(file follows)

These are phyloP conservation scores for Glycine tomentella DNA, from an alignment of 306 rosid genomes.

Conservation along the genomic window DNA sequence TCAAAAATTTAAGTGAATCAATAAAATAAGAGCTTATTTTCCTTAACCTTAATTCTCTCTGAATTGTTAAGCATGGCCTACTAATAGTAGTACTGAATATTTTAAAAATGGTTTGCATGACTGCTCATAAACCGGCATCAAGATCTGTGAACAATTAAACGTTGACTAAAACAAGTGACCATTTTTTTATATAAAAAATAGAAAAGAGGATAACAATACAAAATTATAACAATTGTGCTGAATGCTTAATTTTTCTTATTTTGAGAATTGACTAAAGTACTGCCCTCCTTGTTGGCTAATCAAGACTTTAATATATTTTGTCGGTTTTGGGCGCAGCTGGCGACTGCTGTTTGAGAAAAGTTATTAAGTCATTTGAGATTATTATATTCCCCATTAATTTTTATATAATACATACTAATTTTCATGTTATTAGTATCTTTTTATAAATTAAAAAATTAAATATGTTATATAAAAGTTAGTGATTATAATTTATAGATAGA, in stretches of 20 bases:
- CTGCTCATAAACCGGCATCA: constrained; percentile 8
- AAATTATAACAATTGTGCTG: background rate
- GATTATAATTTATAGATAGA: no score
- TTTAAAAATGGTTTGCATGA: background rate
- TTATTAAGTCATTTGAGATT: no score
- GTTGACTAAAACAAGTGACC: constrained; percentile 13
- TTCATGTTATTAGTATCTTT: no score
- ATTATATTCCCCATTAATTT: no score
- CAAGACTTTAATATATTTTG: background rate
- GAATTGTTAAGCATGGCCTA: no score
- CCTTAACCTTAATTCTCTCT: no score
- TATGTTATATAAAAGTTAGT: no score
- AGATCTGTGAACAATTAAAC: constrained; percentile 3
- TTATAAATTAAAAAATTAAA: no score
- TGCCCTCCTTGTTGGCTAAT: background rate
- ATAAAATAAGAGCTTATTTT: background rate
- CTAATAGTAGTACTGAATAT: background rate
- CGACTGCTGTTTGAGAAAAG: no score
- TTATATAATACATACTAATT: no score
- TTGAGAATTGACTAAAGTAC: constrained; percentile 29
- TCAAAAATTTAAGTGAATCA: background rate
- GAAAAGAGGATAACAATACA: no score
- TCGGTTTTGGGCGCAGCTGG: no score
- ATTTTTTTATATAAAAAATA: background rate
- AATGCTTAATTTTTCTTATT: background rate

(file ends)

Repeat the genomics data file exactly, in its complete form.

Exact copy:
These are phyloP conservation scores for Glycine tomentella DNA, from an alignment of 306 rosid genomes.

Conservation along the genomic window DNA sequence TCAAAAATTTAAGTGAATCAATAAAATAAGAGCTTATTTTCCTTAACCTTAATTCTCTCTGAATTGTTAAGCATGGCCTACTAATAGTAGTACTGAATATTTTAAAAATGGTTTGCATGACTGCTCATAAACCGGCATCAAGATCTGTGAACAATTAAACGTTGACTAAAACAAGTGACCATTTTTTTATATAAAAAATAGAAAAGAGGATAACAATACAAAATTATAACAATTGTGCTGAATGCTTAATTTTTCTTATTTTGAGAATTGACTAAAGTACTGCCCTCCTTGTTGGCTAATCAAGACTTTAATATATTTTGTCGGTTTTGGGCGCAGCTGGCGACTGCTGTTTGAGAAAAGTTATTAAGTCATTTGAGATTATTATATTCCCCATTAATTTTTATATAATACATACTAATTTTCATGTTATTAGTATCTTTTTATAAATTAAAAAATTAAATATGTTATATAAAAGTTAGTGATTATAATTTATAGATAGA, in stretches of 20 bases:
- CTGCTCATAAACCGGCATCA: constrained; percentile 8
- AAATTATAACAATTGTGCTG: background rate
- GATTATAATTTATAGATAGA: no score
- TTTAAAAATGGTTTGCATGA: background rate
- TTATTAAGTCATTTGAGATT: no score
- GTTGACTAAAACAAGTGACC: constrained; percentile 13
- TTCATGTTATTAGTATCTTT: no score
- ATTATATTCCCCATTAATTT: no score
- CAAGACTTTAATATATTTTG: background rate
- GAATTGTTAAGCATGGCCTA: no score
- CCTTAACCTTAATTCTCTCT: no score
- TATGTTATATAAAAGTTAGT: no score
- AGATCTGTGAACAATTAAAC: constrained; percentile 3
- TTATAAATTAAAAAATTAAA: no score
- TGCCCTCCTTGTTGGCTAAT: background rate
- ATAAAATAAGAGCTTATTTT: background rate
- CTAATAGTAGTACTGAATAT: background rate
- CGACTGCTGTTTGAGAAAAG: no score
- TTATATAATACATACTAATT: no score
- TTGAGAATTGACTAAAGTAC: constrained; percentile 29
- TCAAAAATTTAAGTGAATCA: background rate
- GAAAAGAGGATAACAATACA: no score
- TCGGTTTTGGGCGCAGCTGG: no score
- ATTTTTTTATATAAAAAATA: background rate
- AATGCTTAATTTTTCTTATT: background rate